8 Things You Need to Know Before Inviting Your Parents to Move in With You

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Parents and kids both grow old, like it or not. Eventually, we swap roles. It can be a muddy transition, tangled with emotions and money stress.

About a fifth of middle-aged Americans gave financial support to a parent 65 or older in 2012, the Pew Research Center found. Inviting Mom and Dad to live with you might help cut some of the costs and make caregiving simpler. “It’s easier to care for an elderly mom or dad in a nearby room, rather than one who’s across town or even in another state,” says AARP.

But sharing a home with older parents is not for everyone. Here are some financial impacts to think over when you’re making the decision:

1. What’s the cost of long-distance caregiving?

Caring for someone who lives far away is expensive. Long-distance caregivers have higher expenses, an AARP Policy Institute study says. The cost of travel is one of them. When a crisis happens, as it surely will, the costs of last-minute travel are even steeper.

Missed work and the stress of managing care from far away are just two more downsides.

If this is the situation you’re in, AARP has advice and tips. The National Institute on Aging has a publication to help you assess the situation.

Find help for common financial problems in our Solutions Center!

2. What’s the cost of having them at your place?

If you’re counting only financial costs, bringing your parents into your home may be the cheapest solution. But that depends on variables such as remodeling, the cost of home care if they stay put, and the price of local nursing homes.

In 2009, Americans provided their elders and other adults with $450 billion worth of unpaid care, with an average hourly value of $11.16, according to the AARP Public Policy Institute’s 2011 report on the economic value of family caregiving. (The median hourly wage of a home health aide is $10.10, the Bureau of Labor Statistics says.) If your parents lived with you, would you have to cut back on work hours to help take care of them?

The news isn’t all bad. You may be able to deduct certain expenses, such as crutches, hearing aids and mileage for driving your parent to the doctor. But here’s the tough part: In order to be deductible, the unreimbursed medical expenses must be more than 10 percent of your adjusted gross income (7.5 percent if either you or your spouse was born before Jan. 2, 1949). See the rules at AgingCare.com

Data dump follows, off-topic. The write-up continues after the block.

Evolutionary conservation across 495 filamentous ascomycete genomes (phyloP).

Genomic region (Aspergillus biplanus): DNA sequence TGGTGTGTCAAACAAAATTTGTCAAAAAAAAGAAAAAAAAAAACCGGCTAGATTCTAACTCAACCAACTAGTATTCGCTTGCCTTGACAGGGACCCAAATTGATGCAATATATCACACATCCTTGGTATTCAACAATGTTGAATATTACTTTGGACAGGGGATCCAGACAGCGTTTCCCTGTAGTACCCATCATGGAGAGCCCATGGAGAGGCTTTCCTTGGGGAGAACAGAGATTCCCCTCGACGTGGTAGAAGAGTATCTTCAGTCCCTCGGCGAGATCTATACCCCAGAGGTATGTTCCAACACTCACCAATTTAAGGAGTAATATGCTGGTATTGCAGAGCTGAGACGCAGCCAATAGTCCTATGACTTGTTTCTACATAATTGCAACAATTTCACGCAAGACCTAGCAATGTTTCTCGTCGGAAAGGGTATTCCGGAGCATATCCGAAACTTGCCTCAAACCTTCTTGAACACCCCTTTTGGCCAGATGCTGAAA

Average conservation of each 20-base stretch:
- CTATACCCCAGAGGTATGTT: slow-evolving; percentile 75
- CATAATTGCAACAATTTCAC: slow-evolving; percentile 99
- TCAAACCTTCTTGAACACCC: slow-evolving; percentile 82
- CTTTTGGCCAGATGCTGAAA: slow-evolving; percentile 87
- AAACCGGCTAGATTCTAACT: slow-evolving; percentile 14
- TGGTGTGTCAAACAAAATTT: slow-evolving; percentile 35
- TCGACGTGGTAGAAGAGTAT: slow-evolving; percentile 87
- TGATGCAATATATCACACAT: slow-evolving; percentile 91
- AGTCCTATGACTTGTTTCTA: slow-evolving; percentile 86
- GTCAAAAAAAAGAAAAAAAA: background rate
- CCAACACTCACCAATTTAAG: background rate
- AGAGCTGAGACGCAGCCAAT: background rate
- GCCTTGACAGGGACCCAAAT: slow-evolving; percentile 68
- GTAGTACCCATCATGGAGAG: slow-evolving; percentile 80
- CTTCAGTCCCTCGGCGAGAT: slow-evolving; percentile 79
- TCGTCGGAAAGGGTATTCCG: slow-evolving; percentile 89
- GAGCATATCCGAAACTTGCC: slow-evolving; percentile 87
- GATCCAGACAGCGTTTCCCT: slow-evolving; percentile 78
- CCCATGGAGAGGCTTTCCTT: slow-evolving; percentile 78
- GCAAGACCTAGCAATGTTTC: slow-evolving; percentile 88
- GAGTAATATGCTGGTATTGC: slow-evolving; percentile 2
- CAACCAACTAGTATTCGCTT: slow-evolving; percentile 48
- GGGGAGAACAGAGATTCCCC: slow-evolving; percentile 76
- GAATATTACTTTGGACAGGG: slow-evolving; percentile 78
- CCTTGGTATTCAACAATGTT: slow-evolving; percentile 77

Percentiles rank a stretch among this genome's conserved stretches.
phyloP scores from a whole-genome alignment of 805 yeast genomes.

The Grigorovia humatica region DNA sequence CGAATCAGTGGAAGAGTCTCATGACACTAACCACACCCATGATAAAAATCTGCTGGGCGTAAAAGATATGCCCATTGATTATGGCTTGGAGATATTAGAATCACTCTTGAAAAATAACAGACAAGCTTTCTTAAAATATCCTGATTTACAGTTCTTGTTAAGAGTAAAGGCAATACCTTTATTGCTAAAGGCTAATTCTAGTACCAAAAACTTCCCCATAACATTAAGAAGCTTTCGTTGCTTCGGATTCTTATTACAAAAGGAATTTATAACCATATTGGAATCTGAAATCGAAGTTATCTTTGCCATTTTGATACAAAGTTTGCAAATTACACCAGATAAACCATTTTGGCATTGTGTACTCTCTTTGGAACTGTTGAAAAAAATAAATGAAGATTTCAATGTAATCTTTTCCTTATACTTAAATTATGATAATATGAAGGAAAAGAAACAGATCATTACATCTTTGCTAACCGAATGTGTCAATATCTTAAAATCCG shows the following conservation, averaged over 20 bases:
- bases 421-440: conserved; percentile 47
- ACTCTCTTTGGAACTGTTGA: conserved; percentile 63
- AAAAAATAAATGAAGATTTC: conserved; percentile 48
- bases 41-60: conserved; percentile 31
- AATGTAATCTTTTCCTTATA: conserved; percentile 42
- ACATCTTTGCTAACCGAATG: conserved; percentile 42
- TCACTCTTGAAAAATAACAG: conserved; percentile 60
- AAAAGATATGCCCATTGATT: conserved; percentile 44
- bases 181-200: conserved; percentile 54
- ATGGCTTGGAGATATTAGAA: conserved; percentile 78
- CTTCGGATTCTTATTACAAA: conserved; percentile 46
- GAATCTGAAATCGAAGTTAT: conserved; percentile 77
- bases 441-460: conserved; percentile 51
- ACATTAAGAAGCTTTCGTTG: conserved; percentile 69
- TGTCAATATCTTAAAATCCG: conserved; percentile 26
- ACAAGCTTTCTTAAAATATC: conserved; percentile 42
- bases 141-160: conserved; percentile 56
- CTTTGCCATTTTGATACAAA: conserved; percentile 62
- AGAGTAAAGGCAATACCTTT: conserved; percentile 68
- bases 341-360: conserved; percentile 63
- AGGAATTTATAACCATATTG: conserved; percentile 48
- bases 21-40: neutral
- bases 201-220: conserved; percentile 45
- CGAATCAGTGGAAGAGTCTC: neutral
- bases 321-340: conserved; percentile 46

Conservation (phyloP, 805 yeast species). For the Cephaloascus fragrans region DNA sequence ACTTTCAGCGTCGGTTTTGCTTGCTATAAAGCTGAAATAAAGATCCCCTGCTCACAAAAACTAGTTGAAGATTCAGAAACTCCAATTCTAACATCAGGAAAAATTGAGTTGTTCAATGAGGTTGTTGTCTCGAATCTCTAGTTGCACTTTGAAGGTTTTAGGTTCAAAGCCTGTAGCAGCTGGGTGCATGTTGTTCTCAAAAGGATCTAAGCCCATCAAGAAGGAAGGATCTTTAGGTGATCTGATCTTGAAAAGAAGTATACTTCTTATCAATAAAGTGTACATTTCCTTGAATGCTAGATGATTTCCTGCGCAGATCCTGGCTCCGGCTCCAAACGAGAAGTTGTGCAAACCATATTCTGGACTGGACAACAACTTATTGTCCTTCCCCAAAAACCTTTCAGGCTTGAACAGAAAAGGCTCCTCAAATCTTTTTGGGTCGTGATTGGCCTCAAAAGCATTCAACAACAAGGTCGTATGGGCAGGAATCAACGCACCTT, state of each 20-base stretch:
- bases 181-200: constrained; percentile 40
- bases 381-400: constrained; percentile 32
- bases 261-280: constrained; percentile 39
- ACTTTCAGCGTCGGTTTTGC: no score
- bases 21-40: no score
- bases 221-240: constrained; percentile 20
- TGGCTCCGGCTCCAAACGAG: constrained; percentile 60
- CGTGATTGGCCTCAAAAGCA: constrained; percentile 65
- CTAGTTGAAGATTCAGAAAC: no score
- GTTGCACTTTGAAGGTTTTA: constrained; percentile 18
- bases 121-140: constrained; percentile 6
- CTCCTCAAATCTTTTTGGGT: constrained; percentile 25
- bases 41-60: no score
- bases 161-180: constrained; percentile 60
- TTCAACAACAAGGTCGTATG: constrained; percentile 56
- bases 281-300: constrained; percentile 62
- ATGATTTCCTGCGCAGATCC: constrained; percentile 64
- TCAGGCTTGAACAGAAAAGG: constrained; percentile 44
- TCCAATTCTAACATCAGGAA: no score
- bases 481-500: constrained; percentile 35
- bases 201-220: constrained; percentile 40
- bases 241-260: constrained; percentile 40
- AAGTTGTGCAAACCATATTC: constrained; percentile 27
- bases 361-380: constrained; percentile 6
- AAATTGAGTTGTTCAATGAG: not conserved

You can also claim your parent (or any relative) as a dependent if you pay more than half of their financial support and their income is limited. AgingCare.com explains the details. Dependents are worth a $3,950 exemption (basically a deduction) in tax year 2014. That will grow to $4,000 in 2015. Be aware, however, these phase out for high-income taxpayers.

Long-term-care insurance, if your parents had the foresight to buy it, could make your decisions easier and lighten the financial load for everyone.

3. What are the alternatives?

The alternatives are in-home care, adult day health programs, assisted living and nursing homes. Look up and compare costs with this interactive map from Genworth, which sells long-term-care insurance.

The average cost per day for a private room in a nursing home is $240 nationally, according to Genworth’s 2014 Cost of Care survey.

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Comments & discussion

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  • me

    It amazes me how easy it is for other people to say, “Why don’t you have your mother (father, in law etc) live with you”, without any concern for the dynamics involved.
    One point that was not brought up in this article are the family dynamics. I have seen this type of situation break up long term marriages because of a difficult senior and an adult child who turns back into a child that puts their parent before the spouse.

    • Lorilu

      I knew a family that brought a grandparent to live with them. Grandmother was very difficult and very critical of the pre-teen and teenage children in the family. The children felt unwelcome in their own home, and their parent was unable to deal with the grandmother, which caused strife between the children, their other parent, and the child of the difficult grandmother.

      Unless there are separate living quarters for the older generation, I would be very wary of trying to combine households.

  • Jacob Agyei Twumasi

    Powerful article. my concern is that some parents are difficult and sometimes causes a lot of havoc especially your partner. how do you synchronize that?

    • Peggy Whitt

      with a LOT of work and support!

  • Neil Kamau Crawford

    Sorry, but shouldn’t “What are the Alternatives” be #1?